This last declaration from Sir Robert Peel was confirmed by the president of the United States, in his message sent to Congress on

the 5th of December following; and, in February, 1844, the Honse

orable Richard Pakenham arrived in Washington, as minister plenijoi

potentiary from Great Britain, with full instructions to treat for a definitive arrangement of the disputed points relative to the coun

tries west of the Rocky Mountains.* the

In the mean time, the excitement in the United States with reinciu

gard to the immediate occupation of Oregon, as well as the difficulBritan.the la

ties of effecting an amicable arrangement of the questions with Great general.

i or anoin respecting that country, had increased and become more out from Misstaand of mauln each year since 1838, small parties of emigrants had set on their way, fron, which therwri for the Columbia ; but they had suffered so much that few had reached the own cou, hunger, thirst, fatigue, and a dread of Indians, returned to the United States contained place of their destination, and those who no means calculated to induce oth and operave accounts of their expeditions by ining these accounts, however, it appear imposed by red that in all cases the par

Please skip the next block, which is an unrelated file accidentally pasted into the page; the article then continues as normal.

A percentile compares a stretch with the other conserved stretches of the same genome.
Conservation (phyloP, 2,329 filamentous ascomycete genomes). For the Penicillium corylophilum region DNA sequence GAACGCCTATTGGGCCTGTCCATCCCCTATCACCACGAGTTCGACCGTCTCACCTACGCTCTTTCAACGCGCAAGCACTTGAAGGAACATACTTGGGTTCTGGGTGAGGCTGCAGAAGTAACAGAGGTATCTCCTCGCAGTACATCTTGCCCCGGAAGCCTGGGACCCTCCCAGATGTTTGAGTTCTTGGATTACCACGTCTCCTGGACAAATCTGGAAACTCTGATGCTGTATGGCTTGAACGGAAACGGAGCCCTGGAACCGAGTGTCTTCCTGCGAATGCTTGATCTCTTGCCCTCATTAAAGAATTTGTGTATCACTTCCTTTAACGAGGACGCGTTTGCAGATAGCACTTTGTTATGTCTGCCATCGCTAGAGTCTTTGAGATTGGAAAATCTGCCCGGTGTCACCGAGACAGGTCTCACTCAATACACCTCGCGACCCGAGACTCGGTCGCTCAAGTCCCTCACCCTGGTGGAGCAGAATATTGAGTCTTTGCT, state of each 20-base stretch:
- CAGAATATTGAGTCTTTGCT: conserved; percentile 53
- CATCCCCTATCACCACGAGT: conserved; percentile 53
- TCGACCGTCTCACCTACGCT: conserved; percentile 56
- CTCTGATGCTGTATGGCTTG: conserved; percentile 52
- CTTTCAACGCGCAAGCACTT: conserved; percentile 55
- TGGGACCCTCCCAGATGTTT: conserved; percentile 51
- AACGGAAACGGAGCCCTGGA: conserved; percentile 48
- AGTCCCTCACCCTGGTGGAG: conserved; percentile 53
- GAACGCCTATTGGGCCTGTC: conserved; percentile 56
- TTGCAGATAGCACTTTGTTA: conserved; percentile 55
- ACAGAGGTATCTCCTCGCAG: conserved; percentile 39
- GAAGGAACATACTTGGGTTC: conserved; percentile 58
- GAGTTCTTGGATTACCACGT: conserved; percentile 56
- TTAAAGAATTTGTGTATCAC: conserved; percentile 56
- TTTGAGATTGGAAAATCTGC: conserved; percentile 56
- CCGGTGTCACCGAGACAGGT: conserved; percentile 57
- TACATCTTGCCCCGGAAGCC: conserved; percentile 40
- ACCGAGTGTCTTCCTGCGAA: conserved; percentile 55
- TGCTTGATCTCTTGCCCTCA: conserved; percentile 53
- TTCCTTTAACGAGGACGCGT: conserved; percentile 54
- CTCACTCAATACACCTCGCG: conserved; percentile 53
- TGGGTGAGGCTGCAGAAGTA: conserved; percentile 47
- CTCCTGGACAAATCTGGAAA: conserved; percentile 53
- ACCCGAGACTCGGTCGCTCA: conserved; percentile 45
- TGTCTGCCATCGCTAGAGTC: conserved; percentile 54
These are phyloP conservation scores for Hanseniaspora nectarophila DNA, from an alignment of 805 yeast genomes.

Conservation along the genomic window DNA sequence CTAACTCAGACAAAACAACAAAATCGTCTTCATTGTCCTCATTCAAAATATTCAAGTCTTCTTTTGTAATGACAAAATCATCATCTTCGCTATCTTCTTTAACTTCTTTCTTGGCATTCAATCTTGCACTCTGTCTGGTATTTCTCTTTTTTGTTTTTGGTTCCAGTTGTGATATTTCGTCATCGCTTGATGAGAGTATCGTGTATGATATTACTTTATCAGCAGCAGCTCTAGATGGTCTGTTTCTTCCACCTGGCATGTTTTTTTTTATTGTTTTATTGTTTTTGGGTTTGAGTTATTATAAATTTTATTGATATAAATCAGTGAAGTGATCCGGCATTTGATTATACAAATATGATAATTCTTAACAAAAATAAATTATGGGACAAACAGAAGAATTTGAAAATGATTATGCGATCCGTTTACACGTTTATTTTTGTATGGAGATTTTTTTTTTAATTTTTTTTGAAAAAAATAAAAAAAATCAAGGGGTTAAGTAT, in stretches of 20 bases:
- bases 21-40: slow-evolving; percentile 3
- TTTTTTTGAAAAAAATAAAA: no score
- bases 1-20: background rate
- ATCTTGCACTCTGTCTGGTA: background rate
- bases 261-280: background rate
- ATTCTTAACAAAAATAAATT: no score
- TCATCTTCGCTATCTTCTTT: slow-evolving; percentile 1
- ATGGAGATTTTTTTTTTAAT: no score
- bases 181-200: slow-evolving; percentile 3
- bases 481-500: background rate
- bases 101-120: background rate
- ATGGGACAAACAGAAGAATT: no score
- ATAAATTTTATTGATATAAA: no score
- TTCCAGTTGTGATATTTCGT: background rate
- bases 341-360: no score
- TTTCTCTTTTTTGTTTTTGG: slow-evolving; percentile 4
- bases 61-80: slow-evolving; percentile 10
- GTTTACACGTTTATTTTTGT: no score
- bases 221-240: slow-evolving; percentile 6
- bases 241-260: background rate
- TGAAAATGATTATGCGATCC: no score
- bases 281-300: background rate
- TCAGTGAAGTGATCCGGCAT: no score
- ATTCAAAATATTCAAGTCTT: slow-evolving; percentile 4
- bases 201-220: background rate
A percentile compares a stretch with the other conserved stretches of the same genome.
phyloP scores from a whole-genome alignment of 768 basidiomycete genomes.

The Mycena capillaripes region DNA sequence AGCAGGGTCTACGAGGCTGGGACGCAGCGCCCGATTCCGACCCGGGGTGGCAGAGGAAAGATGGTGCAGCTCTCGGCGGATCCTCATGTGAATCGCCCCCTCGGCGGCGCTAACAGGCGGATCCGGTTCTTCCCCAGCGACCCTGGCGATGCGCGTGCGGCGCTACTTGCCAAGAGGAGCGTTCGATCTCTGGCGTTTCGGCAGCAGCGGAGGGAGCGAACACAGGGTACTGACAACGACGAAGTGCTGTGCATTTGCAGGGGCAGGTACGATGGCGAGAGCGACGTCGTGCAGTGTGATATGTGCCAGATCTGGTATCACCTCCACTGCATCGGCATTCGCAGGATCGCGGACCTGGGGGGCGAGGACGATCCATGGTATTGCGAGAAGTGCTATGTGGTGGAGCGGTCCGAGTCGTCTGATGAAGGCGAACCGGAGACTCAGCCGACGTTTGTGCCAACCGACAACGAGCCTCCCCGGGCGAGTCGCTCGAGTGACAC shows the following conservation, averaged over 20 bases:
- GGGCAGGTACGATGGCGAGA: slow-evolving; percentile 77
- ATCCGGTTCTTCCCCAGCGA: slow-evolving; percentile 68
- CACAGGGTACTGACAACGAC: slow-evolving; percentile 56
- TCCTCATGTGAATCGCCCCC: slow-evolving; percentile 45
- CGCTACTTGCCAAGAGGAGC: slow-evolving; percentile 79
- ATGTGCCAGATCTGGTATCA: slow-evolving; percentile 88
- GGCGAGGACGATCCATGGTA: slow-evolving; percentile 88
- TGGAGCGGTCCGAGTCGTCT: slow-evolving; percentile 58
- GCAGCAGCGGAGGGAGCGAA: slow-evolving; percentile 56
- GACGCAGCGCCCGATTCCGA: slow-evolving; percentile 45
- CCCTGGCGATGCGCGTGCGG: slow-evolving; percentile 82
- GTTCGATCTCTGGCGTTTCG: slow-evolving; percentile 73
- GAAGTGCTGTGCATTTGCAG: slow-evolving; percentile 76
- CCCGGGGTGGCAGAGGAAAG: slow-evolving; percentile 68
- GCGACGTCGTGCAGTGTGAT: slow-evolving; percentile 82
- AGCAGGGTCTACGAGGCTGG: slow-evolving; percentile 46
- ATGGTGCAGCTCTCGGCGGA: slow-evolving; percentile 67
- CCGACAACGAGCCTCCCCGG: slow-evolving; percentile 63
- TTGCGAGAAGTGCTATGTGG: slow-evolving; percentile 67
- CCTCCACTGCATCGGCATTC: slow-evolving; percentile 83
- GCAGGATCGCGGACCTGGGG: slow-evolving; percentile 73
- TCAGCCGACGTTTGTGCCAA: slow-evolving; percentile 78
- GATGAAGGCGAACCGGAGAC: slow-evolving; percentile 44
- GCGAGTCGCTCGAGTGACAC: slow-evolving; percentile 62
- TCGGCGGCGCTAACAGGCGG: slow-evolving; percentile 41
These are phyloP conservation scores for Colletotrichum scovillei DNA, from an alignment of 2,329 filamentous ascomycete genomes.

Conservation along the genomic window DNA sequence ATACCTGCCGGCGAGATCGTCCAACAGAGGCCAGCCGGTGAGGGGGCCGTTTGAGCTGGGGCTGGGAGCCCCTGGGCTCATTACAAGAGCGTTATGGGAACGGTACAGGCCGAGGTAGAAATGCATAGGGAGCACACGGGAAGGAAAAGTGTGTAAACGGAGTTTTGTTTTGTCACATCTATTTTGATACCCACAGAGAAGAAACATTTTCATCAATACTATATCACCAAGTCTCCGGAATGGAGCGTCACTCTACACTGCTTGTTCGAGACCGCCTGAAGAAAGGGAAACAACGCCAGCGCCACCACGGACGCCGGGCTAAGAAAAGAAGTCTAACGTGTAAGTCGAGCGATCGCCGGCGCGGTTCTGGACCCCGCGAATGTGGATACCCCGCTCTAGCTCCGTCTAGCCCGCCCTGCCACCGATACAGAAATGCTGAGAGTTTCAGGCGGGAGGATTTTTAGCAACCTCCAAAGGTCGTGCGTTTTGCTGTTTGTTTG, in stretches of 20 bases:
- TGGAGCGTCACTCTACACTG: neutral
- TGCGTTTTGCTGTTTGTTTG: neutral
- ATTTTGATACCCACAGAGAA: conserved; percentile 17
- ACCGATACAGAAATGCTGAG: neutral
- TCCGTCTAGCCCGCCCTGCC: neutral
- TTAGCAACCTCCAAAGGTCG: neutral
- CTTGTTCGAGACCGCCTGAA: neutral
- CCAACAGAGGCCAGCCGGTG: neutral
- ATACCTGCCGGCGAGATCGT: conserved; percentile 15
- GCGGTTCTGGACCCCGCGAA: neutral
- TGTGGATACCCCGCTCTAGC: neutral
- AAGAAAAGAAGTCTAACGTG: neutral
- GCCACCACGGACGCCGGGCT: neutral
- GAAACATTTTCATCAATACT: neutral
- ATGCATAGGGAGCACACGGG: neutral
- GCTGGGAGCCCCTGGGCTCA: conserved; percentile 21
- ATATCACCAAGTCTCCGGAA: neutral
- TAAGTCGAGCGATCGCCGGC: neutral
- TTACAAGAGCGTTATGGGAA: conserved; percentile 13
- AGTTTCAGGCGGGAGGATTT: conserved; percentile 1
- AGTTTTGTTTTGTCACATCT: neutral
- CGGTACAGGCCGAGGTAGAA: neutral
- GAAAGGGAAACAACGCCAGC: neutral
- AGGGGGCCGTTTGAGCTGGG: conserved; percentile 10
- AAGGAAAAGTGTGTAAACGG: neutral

-rs to follow them. On examties had been insufficient in numbers, or wo requisite supplies, or were guided and commissions, req. nded by incompetent persons; besides which, nothing like an assurance they should have made their settlements, was afford, uld have'd by their gov

two gove of protection, after ernment. On the faith of the promise of such protectory in qtion

, held out by the passage through the Senate of the bill for the ve not immedi: occupation of Oregon, a thousand persons, men, women, dren, assembled at Westport, near the Missouri River, on ti

en magand tier of the state of Missouri, from which they began their m

States Oregon, with a large number of wagons, horses, and cattle,

deir citi1843.7 They pursued the route along the banks of th

ted from and its northern branch, which had been carefully survey

ong since preceding year by Lieutenant Fremont, of the United Statempt and to the South Pass, in the Rocky Mountains; thence throug, valleys of the Green and Bear Rivers to the Hudson's Bay (

Inited ny's post, called Fort Hall, on the Lewis; and thence, in se

of the parties, to the Willamet valley, where they arrived in October.

ins and journey, of more than two thousand miles, was, of course, labe

ag the and fatiguing; they were subjected to many difficulties and pr tions, and seven of their party died on the way, from sick


ure * Sir Robert Peel's speech in the House of Commons, February 5th, 1844. or